The anticonvulsant mechanism of MgSO4 is not fully elucidated [7, 12]. Although some authors have suggested that MgSO4 has a cerebral vasodilator effect in women with PE, others studies observed reduction in cerebral perfusion pressure in those patients with high baseline cerebral perfusion pressure. As in most cases of severe PE, women with PE have cerebral overperfusion rather than ischemia, the reduction in cerebral perfusion after the use of MgSO4 should explain the cerebral protection of this medication in severe PE.

In the present study, we used Doppler velocimetry in ophthalmic artery to evaluate the hemodynamic status of the intracranial vasculature. Some studies have shown low orbital impedance flow patterns in cases of severe PE compared with mild ones, demonstrated by the elevation in ophthalmic artery PR and reduction in RI and PI. Although the mechanism of elevation of PR in severe PE remains unclear, the PR has been proposed to be the most sensitive indicator of vascular changes associated with central overperfusion in these patients [1, 3, 11, 15, 17, 18, 2022]. The apparent increase in RI and PI values, although there is no statistical significance in this series of cases, and the decrease in PR values after the administration of MgSO4 observed in our study, reflect an increase in the impedance to flow in the ophthalmic artery and consequently a reduction in cerebral perfusion after the use of MgSO4. This can explain how MgSO4 protects women with severe PE against cerebral damage and prevents acute convulsions in these patients.

Our proposal for a future study, following this research line of ophthalmic artery Doppler as a clinical tool to analyze the effects of MgSO4 on cerebral circulation, takes into account the feasibility of this procedure as a factor that could determine the success of the therapy. However, it would be important to include a previous analysis of the cerebral parenchyma by MRI, but it is necessary to consider the difficulty of transporting and executing MRI in a patient with a severe clinical condition. It is also important to consider the ethical implications because performing MRI could delay the beginning of the treatment with MgSO4.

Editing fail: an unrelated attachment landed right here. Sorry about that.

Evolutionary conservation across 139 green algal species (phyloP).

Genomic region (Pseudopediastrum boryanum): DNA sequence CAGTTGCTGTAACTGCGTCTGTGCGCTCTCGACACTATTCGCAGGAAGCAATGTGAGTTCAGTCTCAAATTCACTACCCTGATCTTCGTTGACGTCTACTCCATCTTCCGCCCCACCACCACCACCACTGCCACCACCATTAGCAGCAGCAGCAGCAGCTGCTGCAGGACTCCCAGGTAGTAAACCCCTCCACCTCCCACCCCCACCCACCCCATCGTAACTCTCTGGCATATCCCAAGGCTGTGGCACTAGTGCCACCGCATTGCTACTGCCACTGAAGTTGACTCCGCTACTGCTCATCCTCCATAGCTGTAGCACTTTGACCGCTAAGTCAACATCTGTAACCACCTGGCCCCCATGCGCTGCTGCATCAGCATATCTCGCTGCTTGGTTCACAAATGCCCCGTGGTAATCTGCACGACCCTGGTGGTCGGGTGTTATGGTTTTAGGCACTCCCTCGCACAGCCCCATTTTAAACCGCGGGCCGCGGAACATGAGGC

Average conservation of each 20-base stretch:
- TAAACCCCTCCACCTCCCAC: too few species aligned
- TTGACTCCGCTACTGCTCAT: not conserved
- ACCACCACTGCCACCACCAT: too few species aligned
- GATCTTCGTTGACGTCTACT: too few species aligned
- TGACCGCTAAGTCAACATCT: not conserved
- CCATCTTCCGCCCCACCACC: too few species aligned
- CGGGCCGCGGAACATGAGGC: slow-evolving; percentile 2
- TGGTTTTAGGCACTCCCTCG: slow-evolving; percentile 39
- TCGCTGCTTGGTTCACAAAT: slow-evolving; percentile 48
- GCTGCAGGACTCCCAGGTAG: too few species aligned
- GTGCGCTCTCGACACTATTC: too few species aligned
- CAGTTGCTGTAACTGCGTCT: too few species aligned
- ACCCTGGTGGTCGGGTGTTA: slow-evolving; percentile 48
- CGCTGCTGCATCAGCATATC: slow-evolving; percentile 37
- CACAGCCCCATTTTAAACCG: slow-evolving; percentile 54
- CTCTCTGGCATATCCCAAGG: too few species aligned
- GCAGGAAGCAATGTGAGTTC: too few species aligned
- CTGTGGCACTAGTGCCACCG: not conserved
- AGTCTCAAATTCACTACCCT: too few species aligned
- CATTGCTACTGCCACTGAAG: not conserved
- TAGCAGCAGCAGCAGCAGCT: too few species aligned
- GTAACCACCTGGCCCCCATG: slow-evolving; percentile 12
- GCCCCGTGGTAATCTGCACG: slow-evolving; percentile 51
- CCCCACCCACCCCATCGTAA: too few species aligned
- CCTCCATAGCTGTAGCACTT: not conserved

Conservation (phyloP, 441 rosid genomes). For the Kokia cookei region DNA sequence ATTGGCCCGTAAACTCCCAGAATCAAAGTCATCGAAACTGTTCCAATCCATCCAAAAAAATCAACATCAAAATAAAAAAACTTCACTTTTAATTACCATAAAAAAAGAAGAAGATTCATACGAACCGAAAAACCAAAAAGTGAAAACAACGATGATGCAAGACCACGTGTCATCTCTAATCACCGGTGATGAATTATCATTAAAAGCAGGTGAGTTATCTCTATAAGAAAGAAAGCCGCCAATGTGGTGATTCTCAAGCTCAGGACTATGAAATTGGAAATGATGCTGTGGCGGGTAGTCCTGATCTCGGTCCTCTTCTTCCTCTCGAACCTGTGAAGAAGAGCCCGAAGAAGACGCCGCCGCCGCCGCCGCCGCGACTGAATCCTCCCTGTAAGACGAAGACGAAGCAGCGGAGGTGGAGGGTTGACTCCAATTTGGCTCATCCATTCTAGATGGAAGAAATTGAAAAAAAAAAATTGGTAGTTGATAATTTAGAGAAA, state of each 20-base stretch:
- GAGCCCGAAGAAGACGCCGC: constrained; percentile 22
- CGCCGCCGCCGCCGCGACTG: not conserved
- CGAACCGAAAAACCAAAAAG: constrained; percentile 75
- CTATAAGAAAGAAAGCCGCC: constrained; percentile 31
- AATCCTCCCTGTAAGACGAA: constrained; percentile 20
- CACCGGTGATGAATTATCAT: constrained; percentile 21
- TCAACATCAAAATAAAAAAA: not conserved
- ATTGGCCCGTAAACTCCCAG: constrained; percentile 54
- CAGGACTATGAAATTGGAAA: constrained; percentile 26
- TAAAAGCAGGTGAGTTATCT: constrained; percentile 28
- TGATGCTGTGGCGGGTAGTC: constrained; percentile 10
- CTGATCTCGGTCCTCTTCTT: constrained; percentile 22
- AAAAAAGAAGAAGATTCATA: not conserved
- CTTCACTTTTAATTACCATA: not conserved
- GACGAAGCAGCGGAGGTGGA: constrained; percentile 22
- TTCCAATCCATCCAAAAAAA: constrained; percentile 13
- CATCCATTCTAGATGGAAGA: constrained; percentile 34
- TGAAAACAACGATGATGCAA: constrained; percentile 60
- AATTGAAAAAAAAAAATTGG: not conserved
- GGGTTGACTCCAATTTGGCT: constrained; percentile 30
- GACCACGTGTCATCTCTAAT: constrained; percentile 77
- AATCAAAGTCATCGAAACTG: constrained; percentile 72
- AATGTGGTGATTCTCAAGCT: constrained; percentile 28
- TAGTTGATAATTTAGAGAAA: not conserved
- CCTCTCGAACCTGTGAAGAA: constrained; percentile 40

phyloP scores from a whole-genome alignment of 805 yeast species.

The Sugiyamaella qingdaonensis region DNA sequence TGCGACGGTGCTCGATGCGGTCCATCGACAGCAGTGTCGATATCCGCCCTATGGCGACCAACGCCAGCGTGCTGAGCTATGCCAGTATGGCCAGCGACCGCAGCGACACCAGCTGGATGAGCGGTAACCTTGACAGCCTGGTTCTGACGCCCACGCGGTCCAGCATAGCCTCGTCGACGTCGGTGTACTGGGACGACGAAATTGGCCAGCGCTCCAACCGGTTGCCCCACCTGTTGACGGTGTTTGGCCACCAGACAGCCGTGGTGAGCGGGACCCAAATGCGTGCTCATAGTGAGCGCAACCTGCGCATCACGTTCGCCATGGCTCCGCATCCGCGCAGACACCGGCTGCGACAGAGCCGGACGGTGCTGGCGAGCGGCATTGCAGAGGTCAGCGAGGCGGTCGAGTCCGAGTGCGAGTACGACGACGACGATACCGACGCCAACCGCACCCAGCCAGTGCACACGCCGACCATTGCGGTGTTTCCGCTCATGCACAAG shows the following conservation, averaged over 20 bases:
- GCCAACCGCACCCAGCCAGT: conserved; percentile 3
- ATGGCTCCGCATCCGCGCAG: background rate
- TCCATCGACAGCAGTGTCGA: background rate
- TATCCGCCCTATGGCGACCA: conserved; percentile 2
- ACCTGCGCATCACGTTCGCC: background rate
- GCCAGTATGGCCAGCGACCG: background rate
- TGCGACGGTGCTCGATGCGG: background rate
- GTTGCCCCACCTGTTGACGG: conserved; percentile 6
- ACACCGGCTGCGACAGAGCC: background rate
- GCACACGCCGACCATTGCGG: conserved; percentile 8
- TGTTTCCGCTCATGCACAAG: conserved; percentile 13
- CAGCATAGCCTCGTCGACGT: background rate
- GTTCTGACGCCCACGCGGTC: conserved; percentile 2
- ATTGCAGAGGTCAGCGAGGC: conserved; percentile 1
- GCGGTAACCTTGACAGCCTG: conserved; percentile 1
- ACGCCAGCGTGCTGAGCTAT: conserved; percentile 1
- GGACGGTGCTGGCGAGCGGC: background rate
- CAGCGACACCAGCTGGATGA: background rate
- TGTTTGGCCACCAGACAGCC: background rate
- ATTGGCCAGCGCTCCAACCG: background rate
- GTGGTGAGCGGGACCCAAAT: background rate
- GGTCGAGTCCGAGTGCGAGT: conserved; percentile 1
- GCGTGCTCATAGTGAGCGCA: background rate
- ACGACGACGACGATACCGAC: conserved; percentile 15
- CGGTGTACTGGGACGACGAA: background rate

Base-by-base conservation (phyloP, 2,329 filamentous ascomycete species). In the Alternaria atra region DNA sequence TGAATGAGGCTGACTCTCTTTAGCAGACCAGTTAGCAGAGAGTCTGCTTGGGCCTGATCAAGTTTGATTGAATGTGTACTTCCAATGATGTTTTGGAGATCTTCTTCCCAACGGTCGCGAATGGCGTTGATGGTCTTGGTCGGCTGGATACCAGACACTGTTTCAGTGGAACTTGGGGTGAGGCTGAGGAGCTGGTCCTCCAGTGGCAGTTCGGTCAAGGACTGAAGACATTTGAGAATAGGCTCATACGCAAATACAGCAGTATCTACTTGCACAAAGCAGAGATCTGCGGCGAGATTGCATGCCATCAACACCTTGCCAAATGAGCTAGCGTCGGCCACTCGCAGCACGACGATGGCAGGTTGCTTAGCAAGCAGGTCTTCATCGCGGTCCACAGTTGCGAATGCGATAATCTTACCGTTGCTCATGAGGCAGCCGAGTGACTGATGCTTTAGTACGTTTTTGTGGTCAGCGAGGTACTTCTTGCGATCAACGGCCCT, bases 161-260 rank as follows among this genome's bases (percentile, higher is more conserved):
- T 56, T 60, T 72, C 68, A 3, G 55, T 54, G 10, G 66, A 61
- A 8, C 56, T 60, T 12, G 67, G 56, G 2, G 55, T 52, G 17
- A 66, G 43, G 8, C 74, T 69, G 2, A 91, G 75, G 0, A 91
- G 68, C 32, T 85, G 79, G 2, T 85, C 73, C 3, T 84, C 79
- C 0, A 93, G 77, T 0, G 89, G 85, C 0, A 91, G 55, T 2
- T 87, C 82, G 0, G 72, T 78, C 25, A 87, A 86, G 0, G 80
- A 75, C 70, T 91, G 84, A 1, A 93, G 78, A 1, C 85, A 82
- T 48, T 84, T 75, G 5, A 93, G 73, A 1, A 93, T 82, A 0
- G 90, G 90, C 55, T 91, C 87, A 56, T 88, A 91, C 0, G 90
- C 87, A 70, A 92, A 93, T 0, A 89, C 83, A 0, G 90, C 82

Conclusions

The decrease in PR values and the apparent increase in RI and PI values after the administration of MgSO4 reflect an increase in the impedance to flow in the ophthalmic artery and consequently a reduction in cerebral perfusion after the use of MgSO4. This can explain how MgSO4 protects women with severe PE against cerebral damage and prevents acute convulsions in these patients.

Abbreviations

ANOVA: 

Analysis of variance

BP: 

Blood pressure

GA: 

Gestational age

ISSHP: 

International Society for the Study of Hypertension in Pregnancy

MgSO4

Magnesium sulfate

PE: 

Preeclampsia

PI: 

Pulsatility index

PR: 

Peak ratio

PRES: 

Posterior reversible leukoencephalopathy syndrome

RI: 

Resistance index

SD: 

Standard deviation

Declarations

Acknowledgements

Not applicable

Funding

Not applicable

Availability of data and materials

The datasets generated during and/or analyzed during the current study are available from the corresponding author on reasonable request.

Authors’ contributions

CAO was the main author and wrote the manuscript; KVZ, FGda-M, and FVA collected the data for the manuscript. RAM read and corrected the manuscript, gave expert advice on management of the patient, and helped in writing the manuscript. All authors read and approved the final manuscript.

Authors’ information

Zamprogno KV, da-Matta FG, and Araújo FV are registrars in Medical Science Postgraduate Course, Federal Fluminense University – Niteroi, RJ, Brazil. Oliveira CA is professor of Medicine at Federal Fluminense University. Moreira-de-Sa RA is professor of Medicine at the Medical Science Postgraduate Course, Federal Fluminense University – Niteroi, RJ, Brazil and Fetal Medicine researcher from Fernandes Figueira Institute from FIOCRUZ.

Ethics approval and consent to participate

This project was approved by the Ethical Committee from Maternidade Escola from Rio de Janeiro Federal University. Approval is available at Plataforma Brasil.

Consent for publication

Written informed consent was obtained from the patients for publication of this case report and any accompanying images. A copy of the written consent is available for review by the Editor-in-Chief of this journal. A copy of the written consent is available for review from the corresponding author on reasonable request.

Competing interests

The authors declare that they have no competing interests.

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Authors’ Affiliations

(1)
Universidade Federal Fluminense - UFF, Niteroi, RJ, Brazil
(2)
Instituto Fernandes Figueira/Fiocruz, Rio de Janeiro, RJ, Brazil
(3)
Grupo Perinatal, Rio de Janeiro, RJ, Brazil
(4)
Rua Mário Alves 69/1204 Icaraí, Niteroi, RJ, Brazil

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Copyright

© The Author(s). 2017